Interview with Professor Rodwell Makombe, Visiting British Academy Fellow

rodwell makombe

Rodwell Makombe, Professor in the Department of English at the North-West University, South Africa, spent Hilary Term in Oxford as a Visiting British Academy Fellow. In this interview, we find out more about his time at Oxford.

Could you tell us about your research interests?

I work on two research areas, namely postcolonial literary and cultural studies. On the literary front, my interest is mainly on African literature with specific focus on what I can call ‘the postcolonial condition” as represented in literary texts. I have done some work on literary representations of the socio-economic crisis in Zimbabwe, specifically issues of everyday survival and narrations and counter-narrations of the nation. On the cultural studies front, I am interested in social media discourses of resistance. I have done some work on cultural texts such as cartoons, memes, social media texts and songs, exploring how they subvert hegemonic narratives of the nation in Zimbabwe.

Which book has had the biggest impact on you?

Most recently, I would say Elleke Boehmer’s Postcolonial Poetics. I think it is a brilliant theoretical text, written in very simple language but making a very sophisticated and profound argument. I also like the fact that it’s the kind of book that you can read at one sitting, on a bus or train – its theoretical but quite easy to follow. The writing is lyrical, poetic, it’s like theoretical prose poetry. I am not sure if I should mention another one since the question says one book, but if I should, the second one would be Achille Mbembe’s On the Postcolony – it’s the kind of book that keeps calling you back to it, especially when you are working on the postcolony.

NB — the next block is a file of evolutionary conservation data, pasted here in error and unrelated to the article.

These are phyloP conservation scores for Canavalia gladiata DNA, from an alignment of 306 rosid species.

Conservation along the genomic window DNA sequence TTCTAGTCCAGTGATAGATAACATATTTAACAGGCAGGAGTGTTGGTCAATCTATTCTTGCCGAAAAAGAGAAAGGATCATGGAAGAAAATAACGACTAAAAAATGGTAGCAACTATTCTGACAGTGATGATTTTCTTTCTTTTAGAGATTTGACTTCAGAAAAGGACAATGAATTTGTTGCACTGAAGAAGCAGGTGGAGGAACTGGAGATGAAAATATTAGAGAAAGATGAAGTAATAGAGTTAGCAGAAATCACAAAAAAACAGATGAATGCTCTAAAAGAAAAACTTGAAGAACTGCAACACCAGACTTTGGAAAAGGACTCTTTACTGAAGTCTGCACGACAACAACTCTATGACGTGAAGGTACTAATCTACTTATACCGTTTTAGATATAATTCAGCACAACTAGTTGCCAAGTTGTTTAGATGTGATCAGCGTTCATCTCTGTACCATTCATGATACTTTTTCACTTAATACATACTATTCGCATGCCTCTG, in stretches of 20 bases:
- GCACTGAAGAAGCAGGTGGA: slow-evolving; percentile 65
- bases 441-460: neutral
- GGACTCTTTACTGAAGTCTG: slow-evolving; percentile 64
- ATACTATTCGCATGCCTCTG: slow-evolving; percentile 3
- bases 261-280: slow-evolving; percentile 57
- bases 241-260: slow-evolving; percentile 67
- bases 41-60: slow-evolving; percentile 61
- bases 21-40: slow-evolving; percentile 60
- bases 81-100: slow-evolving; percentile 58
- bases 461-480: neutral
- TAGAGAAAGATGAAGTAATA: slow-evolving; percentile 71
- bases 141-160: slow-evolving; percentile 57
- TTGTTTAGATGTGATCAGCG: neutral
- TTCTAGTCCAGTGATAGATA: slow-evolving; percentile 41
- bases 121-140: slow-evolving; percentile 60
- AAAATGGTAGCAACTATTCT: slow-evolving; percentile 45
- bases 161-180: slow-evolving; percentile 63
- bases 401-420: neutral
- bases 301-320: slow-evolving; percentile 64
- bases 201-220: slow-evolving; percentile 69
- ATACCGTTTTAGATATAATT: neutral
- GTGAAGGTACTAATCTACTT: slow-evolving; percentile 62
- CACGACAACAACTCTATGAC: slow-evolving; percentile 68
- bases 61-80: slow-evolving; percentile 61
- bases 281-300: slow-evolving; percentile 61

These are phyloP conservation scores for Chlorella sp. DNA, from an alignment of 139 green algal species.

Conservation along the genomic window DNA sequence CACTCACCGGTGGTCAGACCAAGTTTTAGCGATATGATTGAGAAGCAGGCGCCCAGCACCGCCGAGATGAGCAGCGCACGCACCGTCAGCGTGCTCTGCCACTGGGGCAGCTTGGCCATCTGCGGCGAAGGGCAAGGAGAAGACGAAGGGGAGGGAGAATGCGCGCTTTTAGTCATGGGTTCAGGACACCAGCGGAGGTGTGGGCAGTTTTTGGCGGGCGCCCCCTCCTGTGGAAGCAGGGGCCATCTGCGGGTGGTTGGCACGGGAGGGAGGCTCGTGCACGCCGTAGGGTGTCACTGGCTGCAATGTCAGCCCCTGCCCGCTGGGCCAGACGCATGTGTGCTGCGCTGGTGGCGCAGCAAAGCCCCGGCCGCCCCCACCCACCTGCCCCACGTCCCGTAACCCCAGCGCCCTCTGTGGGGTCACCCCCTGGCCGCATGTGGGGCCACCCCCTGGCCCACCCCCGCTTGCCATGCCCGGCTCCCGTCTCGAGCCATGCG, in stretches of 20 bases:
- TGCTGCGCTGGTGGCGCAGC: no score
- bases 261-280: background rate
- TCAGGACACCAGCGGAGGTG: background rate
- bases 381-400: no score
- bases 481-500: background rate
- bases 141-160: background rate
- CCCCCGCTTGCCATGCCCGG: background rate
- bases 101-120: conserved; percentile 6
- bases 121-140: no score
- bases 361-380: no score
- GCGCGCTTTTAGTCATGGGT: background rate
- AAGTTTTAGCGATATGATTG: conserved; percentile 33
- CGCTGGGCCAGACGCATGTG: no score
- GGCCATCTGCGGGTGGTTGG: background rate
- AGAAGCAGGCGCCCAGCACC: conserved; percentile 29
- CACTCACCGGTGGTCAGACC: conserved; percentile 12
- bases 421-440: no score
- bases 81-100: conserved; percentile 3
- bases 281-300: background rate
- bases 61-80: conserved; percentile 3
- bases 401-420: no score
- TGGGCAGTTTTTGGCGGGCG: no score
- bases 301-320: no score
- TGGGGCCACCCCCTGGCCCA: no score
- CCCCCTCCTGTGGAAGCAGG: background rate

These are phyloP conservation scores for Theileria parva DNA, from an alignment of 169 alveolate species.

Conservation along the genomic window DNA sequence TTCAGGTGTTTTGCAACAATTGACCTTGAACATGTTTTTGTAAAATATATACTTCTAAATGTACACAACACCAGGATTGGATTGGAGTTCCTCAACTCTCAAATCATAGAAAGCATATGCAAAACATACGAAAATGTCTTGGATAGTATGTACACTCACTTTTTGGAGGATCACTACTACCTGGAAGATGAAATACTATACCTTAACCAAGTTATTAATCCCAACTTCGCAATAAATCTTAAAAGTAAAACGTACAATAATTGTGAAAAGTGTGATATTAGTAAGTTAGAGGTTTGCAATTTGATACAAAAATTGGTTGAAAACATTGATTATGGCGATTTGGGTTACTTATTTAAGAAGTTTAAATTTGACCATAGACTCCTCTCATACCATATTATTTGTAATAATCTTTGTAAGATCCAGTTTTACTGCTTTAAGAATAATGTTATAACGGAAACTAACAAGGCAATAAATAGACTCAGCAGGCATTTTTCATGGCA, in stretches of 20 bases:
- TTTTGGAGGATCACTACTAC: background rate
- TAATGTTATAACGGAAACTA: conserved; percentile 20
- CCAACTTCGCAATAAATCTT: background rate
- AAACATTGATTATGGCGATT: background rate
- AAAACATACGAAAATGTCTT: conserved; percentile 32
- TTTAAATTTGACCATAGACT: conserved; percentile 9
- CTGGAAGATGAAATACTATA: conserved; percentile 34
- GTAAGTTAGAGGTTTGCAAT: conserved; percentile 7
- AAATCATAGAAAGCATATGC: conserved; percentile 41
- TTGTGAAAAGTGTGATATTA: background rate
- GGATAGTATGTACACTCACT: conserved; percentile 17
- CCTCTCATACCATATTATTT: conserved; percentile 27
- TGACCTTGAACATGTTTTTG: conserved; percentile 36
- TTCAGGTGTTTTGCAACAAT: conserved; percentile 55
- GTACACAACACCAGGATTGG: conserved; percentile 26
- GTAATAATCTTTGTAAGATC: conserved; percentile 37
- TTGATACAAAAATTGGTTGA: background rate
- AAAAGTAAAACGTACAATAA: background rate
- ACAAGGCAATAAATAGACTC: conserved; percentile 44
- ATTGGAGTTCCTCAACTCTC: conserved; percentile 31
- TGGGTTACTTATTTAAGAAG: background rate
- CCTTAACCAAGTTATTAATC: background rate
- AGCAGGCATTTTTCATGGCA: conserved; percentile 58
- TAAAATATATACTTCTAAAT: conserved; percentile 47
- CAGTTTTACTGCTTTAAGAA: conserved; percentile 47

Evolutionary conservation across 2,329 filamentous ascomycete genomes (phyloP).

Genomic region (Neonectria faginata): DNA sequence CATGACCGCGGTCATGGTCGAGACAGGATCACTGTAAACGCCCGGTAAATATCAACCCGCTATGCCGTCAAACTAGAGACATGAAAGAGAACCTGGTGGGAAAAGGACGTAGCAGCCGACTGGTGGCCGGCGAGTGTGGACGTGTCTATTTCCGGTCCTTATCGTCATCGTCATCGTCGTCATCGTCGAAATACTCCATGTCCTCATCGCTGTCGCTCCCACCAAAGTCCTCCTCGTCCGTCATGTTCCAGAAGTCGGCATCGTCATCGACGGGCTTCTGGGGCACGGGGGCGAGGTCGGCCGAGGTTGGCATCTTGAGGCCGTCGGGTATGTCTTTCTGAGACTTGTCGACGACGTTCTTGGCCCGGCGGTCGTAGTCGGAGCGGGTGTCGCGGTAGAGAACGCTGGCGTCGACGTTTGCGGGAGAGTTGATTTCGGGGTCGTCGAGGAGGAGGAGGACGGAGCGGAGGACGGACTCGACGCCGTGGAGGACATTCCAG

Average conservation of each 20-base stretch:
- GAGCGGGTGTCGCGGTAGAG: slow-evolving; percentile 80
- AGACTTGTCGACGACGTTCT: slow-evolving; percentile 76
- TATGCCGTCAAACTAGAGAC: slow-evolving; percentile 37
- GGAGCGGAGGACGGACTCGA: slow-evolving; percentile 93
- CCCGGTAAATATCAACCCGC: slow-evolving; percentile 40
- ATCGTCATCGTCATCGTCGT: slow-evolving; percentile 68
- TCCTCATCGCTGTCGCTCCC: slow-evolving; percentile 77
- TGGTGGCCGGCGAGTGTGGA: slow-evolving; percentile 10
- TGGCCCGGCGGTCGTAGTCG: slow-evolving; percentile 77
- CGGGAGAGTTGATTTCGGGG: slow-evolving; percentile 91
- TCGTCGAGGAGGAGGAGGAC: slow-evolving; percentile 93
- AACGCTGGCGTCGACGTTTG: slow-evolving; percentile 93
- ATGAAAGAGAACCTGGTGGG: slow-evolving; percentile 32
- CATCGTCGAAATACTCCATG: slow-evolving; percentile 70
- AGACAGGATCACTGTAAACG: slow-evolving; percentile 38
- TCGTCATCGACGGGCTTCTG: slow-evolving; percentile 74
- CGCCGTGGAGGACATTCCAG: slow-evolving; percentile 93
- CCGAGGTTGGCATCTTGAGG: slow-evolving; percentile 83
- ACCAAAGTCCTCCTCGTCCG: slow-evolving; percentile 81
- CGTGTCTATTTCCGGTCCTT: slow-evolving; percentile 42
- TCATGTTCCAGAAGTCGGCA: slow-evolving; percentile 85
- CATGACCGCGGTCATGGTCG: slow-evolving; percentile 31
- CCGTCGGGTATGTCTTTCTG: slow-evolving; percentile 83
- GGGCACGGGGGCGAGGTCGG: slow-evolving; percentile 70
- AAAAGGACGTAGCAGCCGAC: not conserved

If you could live anywhere in the world, where would that be?

Oxford is a nice place. It seems to have everything in one place – libraries, bookshops, grocery shops within walking distance, and a vibrant intellectual culture, but it’s a bit expensive, and somewhat cramped. If I can get a spacious house, which will go with very high rentals, well, I might choose Oxford. I suppose the question presupposes that I would be able to afford the place too.

Describe your ideal day.

My ideal day in Oxford – I wake up a bit late around 7 or 8 (by ‘wake up’ I mean get out of bed). I usually struggle to sleep. Not sure if its about the change of place or some sort of anxiety. I read an article in bed, those that normally pop up on my gmail, newly published articles. Sometimes, I read news on the phone via prescribed online newspapers. Get out of bed, maybe by 8:30. Do some exercises in my room, take a shower, and make breakfast. Then I go upstairs to the sitting room to work on my project. If the inspiration is right, I work until around 5pm, go out for a walk or run or go the grocery shop and come back to the house to cook and lie in bed and read again before going to sleep, which usually happens sometime after 12pm.